Jackson: It has taken a lot of videos, and a lot of humor. The most famous example was a few years back when we were playing the Detroit Pistons [then the NBA champions]. I interspliced clips from The Wizard of Oz into the fame film to show all the mistakes we made against Detroit’s strengths. It was a softer way of conveying correct behavior without a lot of criticism.

We also use the idea of the circle. The circle is a spiritual symbol for the Native Americans because it encompasses all of life—the unity that is all one. We stand in a circle when we meet on court; we bring everybody into the group. The basketball is a circle; the hoop is a circle. These are symbols or reminders that the circle is one. We talk about things that to open up the players’ minds and bring them ideas from other cultures to help them develop as a team.

Tricycle: How do the players respond?

Jackson: Sometimes it’s hard to know how to reach twenty-five-year-old kids with lots of money who are pretty set in their ways. Obviously the most important person we had to win over was Michael Jordan. The only reason that we’ve had such great success as a team is that he realized he couldn’t do it alone, even though he tried for a couple of years. His efforts fell short because we didn’t incorporate the group as a whole. After we won Jordan over, we talked to the players about gestalt and the idea that the whole is greater than the sum of the parts—to make them understand that a great player can’t do it alone, and that five individuals can’t beat a team that’s dedicated to working together.

Phil Jackson, Michael Jordan, and teammates celebrating their victory at the 1993 NBA finals. Photo by Andrew D. Bernstein/NBA Photos.
Phil Jackson, Michael Jordan, and teammates celebrating their victory at the 1993 NBA finals. Photo by Andrew D. Bernstein/NBA Photos.


Tricycle: How did your Buddhist practice help you in this?

Jackson: When I talk about soft focus, I mean not insisting that my way be the only way, not letting the I get in the way of the we. I give a lot of authority to my coaching staff. That helps. I let the club know that the [assistant] coaches’ opinions are as important as mine. I also let the players know that their opinions matter, that a lot of times they understand what’s going on in the moment better than we do on the bench. I won’t call plays. I’ll let them figure out how to organize themselves on the floor. That gives them a sense of self.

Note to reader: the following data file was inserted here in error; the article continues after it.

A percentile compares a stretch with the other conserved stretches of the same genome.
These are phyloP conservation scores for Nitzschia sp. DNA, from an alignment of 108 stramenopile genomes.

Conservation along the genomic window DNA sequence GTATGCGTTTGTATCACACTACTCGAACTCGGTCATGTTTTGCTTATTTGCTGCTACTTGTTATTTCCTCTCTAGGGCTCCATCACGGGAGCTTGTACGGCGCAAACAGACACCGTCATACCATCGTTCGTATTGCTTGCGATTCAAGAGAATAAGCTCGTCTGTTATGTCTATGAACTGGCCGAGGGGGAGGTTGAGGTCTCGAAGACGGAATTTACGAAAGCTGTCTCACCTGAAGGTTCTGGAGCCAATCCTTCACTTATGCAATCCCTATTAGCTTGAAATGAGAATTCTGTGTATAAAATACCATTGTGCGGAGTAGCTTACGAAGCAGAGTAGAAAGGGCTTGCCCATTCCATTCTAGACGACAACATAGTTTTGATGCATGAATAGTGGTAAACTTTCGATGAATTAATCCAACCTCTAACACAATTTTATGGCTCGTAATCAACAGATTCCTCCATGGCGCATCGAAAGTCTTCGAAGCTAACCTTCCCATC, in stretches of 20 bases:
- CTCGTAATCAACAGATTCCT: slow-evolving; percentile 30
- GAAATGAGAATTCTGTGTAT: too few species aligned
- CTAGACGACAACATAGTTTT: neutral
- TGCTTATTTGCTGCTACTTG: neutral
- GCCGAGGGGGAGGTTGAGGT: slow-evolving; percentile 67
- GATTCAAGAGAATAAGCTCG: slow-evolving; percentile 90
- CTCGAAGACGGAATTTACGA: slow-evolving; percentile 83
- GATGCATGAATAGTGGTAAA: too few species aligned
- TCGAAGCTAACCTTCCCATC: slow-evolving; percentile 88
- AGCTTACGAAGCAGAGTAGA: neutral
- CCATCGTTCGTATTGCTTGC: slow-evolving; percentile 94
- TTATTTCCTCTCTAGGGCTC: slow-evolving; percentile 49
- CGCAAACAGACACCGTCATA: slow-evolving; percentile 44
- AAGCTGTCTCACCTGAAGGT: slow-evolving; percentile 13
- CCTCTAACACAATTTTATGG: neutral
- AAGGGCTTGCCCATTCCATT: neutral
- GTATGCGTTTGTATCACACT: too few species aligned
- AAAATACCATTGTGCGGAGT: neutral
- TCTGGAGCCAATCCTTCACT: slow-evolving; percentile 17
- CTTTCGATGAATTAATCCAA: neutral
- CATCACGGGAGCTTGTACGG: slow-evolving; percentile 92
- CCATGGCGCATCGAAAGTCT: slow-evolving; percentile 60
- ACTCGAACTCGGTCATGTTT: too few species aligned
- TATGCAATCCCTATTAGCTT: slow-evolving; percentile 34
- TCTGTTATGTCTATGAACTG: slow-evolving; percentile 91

Tricycle: Was Jordan a difficult player to coach?

Jackson: No. When I took over the Bulls, I told him, “What I want you to do is going to be harder on you than anyone else on the team. You’re not going to average thirty-five points a game. It will mean giving up the ball and playing without it.” And he understood. I said, “I hope we have the kind of personnel to do it. On paper we don’t. But as we play, we will, because everyone will grow.” And he had faith. I think that’s the hardest thing for an NBA player—to look at someone whose capabilities don’t match yours and trust him to do the right thing in critical situations. To trust [guard] John Paxson to shoot, to trust [center] Bill Cartwright with the ball in the post. That’s what made this team a winner: the players began to trust each other. The ones with the greater talent were able to play with the ones with lesser talent and share the glory with them. It’s as simple as that.

Tricycle: Did you ever worry about giving up so much control that you lose the respect of your players?

Jackson: Yes. I was nervous about that during the first half-year I coached. Then I became more and more confident that I was doing the right thing. Michael had moments when he took the game over, and we let him know that that was okay. But toward the end of his career he got better and better at standing back and helping others bring their game up to another level. It has been said that he wasn’t as good a team player as Magic Johnson or Larry Bird because they helped their teammates out more. That’s completely false. By the end of his career, he was as great a team player as Magic or Bird because he didn’t have to have the ball in his hands as much as they did. When you are as great a scorer as Michael and you don’t have the ball, everybody is paying attention to you and not the ball. So your teammates can stand up and play bigger roles.

Tricycle: What else do you do to prepare your players?